3) identification by awareness of the conceptual phenomena in new and novel situations.
TLC models the following three phases: The exploration phase emphasizes the investigation of the
nature of patterns and the discovery of their regularity. The concept introduction phase paves the path
to discuss data, clarify a pattern, and give it an identifiable name (term). The application phase serves
to reinforce the learning activity by applying the concept in new situations.
The logic is that such an experience should ensure that students acquire meaningful knowledge and
useful conceptual understanding; develop cognitive skills in directing thought patterns toward
independent, creative, and critical ventures; and secure confidence in their potential toward applying
their acquired knowledge in solving problems and making well-balanced judgmental decisions in an
ever-changing environment (Wright and Govindarajan, 1992).
Thompson (1989) correctly observes that too often sci- ence teachers consider discrepant events to be
merely fun activities and do not use them with the possibility of illustrating science concepts and
When students express their alternate conceptions following observation of the discrepant event, the
teacher is provided data to diagnose students‟ learning for misconceptions or preconceived notions that
often do not have logically or scientifically sound reasoning.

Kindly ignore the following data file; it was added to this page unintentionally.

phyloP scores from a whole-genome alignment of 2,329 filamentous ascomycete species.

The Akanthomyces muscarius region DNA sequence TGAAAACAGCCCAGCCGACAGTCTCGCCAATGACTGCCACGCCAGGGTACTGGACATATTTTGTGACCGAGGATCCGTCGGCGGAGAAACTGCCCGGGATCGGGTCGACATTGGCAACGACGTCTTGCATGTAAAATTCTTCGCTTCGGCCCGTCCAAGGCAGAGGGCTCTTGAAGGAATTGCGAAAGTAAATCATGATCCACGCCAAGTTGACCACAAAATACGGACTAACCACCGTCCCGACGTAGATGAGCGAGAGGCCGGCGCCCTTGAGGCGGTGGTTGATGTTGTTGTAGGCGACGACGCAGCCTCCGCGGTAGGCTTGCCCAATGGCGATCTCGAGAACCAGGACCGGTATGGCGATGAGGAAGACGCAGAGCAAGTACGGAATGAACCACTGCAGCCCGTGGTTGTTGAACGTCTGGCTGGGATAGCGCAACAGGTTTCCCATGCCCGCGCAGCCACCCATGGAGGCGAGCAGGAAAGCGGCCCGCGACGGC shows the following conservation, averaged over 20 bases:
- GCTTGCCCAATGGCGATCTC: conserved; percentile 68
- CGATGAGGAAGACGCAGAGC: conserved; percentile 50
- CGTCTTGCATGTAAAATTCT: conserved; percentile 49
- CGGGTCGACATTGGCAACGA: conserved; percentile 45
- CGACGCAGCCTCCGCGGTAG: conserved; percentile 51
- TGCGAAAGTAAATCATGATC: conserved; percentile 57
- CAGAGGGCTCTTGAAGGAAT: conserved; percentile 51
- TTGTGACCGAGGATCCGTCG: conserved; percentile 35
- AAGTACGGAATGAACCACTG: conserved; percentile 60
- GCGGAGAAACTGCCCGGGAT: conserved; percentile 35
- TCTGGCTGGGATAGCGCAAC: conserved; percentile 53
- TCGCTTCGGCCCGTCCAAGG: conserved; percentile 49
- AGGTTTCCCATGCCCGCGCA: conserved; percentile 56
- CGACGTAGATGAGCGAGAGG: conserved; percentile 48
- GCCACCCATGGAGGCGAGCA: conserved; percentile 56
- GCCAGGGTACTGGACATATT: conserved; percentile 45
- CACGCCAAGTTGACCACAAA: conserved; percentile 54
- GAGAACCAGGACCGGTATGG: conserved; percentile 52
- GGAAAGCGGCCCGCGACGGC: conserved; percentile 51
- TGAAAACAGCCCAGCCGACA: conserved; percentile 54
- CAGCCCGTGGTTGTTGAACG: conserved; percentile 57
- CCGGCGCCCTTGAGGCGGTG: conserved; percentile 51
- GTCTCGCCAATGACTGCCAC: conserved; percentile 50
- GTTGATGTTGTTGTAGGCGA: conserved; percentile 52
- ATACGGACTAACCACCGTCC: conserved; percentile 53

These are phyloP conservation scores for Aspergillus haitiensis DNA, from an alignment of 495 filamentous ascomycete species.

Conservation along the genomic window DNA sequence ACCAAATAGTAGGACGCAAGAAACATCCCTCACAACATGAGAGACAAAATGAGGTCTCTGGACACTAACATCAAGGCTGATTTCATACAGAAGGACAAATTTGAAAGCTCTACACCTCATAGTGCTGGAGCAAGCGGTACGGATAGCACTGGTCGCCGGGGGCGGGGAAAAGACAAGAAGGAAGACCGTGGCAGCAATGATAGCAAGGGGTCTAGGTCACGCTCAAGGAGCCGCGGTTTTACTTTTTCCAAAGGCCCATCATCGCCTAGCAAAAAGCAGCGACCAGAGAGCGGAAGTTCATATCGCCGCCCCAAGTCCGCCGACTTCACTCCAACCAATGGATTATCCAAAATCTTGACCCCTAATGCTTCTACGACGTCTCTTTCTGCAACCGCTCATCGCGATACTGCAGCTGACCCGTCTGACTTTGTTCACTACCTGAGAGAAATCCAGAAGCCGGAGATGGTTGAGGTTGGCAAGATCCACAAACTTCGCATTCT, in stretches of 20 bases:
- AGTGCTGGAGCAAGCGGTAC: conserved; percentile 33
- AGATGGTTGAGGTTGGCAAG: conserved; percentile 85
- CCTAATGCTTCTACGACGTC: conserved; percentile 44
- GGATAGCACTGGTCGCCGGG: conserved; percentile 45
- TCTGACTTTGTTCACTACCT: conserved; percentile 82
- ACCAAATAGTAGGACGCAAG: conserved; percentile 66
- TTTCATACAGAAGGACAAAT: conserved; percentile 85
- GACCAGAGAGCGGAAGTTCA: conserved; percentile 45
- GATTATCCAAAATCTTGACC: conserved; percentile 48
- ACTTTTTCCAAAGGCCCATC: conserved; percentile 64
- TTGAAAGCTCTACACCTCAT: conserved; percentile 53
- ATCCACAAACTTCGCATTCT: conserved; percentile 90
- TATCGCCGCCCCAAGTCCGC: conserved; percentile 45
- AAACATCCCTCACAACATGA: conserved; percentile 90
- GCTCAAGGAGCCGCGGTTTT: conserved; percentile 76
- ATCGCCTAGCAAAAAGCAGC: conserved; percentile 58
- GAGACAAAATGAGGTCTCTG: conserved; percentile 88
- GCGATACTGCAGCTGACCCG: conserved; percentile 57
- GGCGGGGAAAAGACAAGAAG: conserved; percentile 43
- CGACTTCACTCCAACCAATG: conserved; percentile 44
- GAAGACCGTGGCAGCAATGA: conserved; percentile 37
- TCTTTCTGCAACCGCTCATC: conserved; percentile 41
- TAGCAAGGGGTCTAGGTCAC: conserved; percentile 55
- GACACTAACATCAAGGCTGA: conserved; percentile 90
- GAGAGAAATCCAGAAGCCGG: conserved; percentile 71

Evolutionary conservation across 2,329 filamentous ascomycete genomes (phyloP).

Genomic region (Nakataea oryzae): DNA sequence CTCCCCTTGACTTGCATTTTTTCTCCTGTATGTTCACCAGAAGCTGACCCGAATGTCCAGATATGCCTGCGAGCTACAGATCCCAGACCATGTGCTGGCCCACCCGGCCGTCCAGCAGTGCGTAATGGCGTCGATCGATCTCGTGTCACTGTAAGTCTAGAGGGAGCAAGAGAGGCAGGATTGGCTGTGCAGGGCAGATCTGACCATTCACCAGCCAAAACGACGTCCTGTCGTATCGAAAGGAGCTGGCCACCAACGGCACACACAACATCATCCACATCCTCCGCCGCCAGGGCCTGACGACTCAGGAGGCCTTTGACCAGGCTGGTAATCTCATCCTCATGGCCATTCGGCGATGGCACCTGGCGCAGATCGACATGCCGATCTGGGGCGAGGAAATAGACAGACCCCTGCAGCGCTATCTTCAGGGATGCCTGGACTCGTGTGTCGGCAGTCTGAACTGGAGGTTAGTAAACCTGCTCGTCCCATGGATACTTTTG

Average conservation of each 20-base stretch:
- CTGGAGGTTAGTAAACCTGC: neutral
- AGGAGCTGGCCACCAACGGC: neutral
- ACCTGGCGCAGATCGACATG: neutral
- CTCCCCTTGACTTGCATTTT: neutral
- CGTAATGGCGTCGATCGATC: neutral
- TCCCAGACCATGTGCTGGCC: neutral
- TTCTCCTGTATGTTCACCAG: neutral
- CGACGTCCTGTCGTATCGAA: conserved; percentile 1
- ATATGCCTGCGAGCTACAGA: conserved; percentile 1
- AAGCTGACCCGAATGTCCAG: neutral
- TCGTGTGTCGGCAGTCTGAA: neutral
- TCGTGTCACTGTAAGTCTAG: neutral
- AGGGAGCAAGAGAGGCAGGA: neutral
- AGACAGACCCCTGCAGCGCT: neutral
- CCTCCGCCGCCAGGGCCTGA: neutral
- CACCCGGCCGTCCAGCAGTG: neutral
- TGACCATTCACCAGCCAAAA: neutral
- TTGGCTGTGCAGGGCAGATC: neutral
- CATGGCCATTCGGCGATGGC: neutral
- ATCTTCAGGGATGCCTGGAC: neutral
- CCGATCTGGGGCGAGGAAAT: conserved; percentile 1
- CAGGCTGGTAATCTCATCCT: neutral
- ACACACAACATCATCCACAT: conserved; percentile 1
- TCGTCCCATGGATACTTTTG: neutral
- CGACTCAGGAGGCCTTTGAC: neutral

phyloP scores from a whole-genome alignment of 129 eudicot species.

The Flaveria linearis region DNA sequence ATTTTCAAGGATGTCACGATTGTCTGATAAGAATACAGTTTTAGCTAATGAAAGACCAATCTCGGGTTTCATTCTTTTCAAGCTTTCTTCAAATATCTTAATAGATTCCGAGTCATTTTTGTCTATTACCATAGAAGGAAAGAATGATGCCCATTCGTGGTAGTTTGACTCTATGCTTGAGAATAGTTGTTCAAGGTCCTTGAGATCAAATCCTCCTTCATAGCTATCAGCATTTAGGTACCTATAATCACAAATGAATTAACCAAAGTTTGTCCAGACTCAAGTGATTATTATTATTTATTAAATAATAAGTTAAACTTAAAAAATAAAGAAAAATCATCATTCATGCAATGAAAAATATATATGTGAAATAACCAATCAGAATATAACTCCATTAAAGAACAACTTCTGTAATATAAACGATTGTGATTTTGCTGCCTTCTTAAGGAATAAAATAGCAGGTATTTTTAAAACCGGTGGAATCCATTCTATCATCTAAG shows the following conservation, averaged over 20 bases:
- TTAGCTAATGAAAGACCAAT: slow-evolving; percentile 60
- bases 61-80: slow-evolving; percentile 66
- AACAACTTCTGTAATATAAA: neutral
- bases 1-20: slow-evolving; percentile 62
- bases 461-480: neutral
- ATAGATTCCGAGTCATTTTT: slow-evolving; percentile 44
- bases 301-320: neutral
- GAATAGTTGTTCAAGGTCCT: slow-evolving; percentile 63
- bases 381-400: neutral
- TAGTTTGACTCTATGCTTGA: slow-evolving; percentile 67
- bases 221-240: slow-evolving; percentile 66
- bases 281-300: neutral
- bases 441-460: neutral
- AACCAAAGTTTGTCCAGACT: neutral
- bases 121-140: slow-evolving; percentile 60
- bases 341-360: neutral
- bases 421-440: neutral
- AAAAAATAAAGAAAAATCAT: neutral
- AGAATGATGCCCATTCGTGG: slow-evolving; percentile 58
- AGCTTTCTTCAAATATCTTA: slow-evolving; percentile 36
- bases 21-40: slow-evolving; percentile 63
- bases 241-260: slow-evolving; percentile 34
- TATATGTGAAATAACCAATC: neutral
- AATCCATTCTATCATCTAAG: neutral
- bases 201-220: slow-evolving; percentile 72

Chinn and Brewer (1993), in their article on the role of anomalous data in knowledge acquisition,
address a vital question in science education: How do students respond when their current beliefs
about the physical world conflict with the information presented during science instruction?” Chinn and
Brewer believe that the issue is critical for two reasons.
    “The first reason relates to the fact that, “encountering contradictory information is a very, common
    occurrence when one is learning science.”
The second reason dwells on the observation that “students typically resist giving up their pre-
instructional beliefs. Instead of abandoning or the observation that students typically resist giving up
their pre- instructional beliefs. Instead of abandoning or modifying their pre- instrcutional beliefs in the
face of new, conflicting data and ideas, students often staunchly maintained the old ideas and reject or
distort the „new ideas.‟
As science educators, we cannot afford to leave scientific discrepant events unexplained. Earlier, we
pointed out Iran-Nejad‟s (1990) observation about students who take a “deep approach” to learning.
Chinn and Brewer (1993) identify that, “Deep processing—can be enhanced.—by fostering personal
involvement in the issue and by ensuring that students know that they will have to justify their
reasoning.” To ensure the deep processing of science concepts and principles by students, we
recommend the use of the learning cycle as an instructional strategy, especially since it promotes
logical reasoning and applications of appropriate psychomotor skills.